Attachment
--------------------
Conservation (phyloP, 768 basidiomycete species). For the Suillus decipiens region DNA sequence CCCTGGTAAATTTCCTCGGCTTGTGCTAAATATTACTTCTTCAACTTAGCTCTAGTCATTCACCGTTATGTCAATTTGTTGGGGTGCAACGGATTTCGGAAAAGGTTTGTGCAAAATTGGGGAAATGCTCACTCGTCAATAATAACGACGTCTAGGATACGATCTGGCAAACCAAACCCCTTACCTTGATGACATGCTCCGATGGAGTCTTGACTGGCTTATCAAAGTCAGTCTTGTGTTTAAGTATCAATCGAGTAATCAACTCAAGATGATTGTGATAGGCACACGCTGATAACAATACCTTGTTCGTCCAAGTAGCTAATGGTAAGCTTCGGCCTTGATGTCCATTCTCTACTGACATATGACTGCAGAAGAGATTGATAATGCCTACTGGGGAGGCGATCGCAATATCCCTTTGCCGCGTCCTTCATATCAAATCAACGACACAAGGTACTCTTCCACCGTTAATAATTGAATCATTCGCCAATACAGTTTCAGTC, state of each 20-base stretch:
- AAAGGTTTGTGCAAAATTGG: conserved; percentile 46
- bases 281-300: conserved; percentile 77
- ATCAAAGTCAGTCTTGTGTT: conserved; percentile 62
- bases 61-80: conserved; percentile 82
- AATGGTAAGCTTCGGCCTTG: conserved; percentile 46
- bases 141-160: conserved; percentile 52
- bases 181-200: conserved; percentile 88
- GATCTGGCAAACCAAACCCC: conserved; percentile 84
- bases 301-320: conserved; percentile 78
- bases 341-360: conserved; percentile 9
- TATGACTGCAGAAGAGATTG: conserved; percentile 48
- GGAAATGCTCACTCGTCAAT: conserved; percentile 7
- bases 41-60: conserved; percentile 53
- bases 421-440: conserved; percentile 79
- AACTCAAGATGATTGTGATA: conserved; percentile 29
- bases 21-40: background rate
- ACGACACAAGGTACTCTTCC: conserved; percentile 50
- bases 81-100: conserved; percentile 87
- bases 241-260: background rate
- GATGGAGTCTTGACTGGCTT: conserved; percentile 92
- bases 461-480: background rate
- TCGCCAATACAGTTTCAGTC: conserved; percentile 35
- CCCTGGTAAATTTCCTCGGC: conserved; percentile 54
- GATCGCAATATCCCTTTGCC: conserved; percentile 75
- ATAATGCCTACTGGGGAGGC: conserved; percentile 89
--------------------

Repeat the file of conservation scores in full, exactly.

Conservation (phyloP, 768 basidiomycete species). For the Suillus decipiens region DNA sequence CCCTGGTAAATTTCCTCGGCTTGTGCTAAATATTACTTCTTCAACTTAGCTCTAGTCATTCACCGTTATGTCAATTTGTTGGGGTGCAACGGATTTCGGAAAAGGTTTGTGCAAAATTGGGGAAATGCTCACTCGTCAATAATAACGACGTCTAGGATACGATCTGGCAAACCAAACCCCTTACCTTGATGACATGCTCCGATGGAGTCTTGACTGGCTTATCAAAGTCAGTCTTGTGTTTAAGTATCAATCGAGTAATCAACTCAAGATGATTGTGATAGGCACACGCTGATAACAATACCTTGTTCGTCCAAGTAGCTAATGGTAAGCTTCGGCCTTGATGTCCATTCTCTACTGACATATGACTGCAGAAGAGATTGATAATGCCTACTGGGGAGGCGATCGCAATATCCCTTTGCCGCGTCCTTCATATCAAATCAACGACACAAGGTACTCTTCCACCGTTAATAATTGAATCATTCGCCAATACAGTTTCAGTC, state of each 20-base stretch:
- AAAGGTTTGTGCAAAATTGG: conserved; percentile 46
- bases 281-300: conserved; percentile 77
- ATCAAAGTCAGTCTTGTGTT: conserved; percentile 62
- bases 61-80: conserved; percentile 82
- AATGGTAAGCTTCGGCCTTG: conserved; percentile 46
- bases 141-160: conserved; percentile 52
- bases 181-200: conserved; percentile 88
- GATCTGGCAAACCAAACCCC: conserved; percentile 84
- bases 301-320: conserved; percentile 78
- bases 341-360: conserved; percentile 9
- TATGACTGCAGAAGAGATTG: conserved; percentile 48
- GGAAATGCTCACTCGTCAAT: conserved; percentile 7
- bases 41-60: conserved; percentile 53
- bases 421-440: conserved; percentile 79
- AACTCAAGATGATTGTGATA: conserved; percentile 29
- bases 21-40: background rate
- ACGACACAAGGTACTCTTCC: conserved; percentile 50
- bases 81-100: conserved; percentile 87
- bases 241-260: background rate
- GATGGAGTCTTGACTGGCTT: conserved; percentile 92
- bases 461-480: background rate
- TCGCCAATACAGTTTCAGTC: conserved; percentile 35
- CCCTGGTAAATTTCCTCGGC: conserved; percentile 54
- GATCGCAATATCCCTTTGCC: conserved; percentile 75
- ATAATGCCTACTGGGGAGGC: conserved; percentile 89